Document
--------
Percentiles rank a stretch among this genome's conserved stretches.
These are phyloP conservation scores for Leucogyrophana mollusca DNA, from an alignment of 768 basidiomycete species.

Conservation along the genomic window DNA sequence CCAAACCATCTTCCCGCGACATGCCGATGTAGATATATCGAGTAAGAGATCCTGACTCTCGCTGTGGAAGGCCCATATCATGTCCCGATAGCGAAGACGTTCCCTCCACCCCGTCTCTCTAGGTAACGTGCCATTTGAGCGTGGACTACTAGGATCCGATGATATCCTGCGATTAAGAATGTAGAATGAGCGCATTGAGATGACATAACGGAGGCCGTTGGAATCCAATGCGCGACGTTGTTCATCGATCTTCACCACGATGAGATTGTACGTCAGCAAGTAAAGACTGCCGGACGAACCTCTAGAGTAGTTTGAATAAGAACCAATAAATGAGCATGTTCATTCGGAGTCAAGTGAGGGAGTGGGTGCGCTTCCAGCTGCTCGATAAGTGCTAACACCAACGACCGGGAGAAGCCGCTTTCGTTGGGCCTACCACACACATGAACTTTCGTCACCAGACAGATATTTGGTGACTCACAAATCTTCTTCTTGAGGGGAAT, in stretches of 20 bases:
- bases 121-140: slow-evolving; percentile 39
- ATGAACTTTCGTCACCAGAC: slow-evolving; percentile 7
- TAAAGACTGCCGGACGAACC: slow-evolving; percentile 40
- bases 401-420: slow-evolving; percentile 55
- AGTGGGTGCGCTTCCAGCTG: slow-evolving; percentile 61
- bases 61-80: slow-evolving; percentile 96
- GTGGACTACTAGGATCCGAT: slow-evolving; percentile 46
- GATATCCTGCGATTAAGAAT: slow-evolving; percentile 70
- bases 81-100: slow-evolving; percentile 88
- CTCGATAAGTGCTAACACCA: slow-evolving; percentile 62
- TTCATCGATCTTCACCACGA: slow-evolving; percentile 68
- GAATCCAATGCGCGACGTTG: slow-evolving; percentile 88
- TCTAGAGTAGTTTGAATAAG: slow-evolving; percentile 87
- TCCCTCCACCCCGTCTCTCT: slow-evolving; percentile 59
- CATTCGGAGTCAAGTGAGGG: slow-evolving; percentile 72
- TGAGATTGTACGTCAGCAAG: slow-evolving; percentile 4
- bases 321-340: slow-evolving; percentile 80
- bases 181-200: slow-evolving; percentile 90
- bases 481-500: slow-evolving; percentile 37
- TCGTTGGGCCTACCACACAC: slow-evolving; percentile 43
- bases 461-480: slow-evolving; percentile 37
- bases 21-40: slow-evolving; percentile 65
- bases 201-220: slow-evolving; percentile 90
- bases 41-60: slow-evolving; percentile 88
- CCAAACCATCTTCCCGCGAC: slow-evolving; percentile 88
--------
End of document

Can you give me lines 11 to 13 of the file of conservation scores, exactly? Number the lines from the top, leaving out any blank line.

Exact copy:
- GATATCCTGCGATTAAGAAT: slow-evolving; percentile 70
- bases 81-100: slow-evolving; percentile 88
- CTCGATAAGTGCTAACACCA: slow-evolving; percentile 62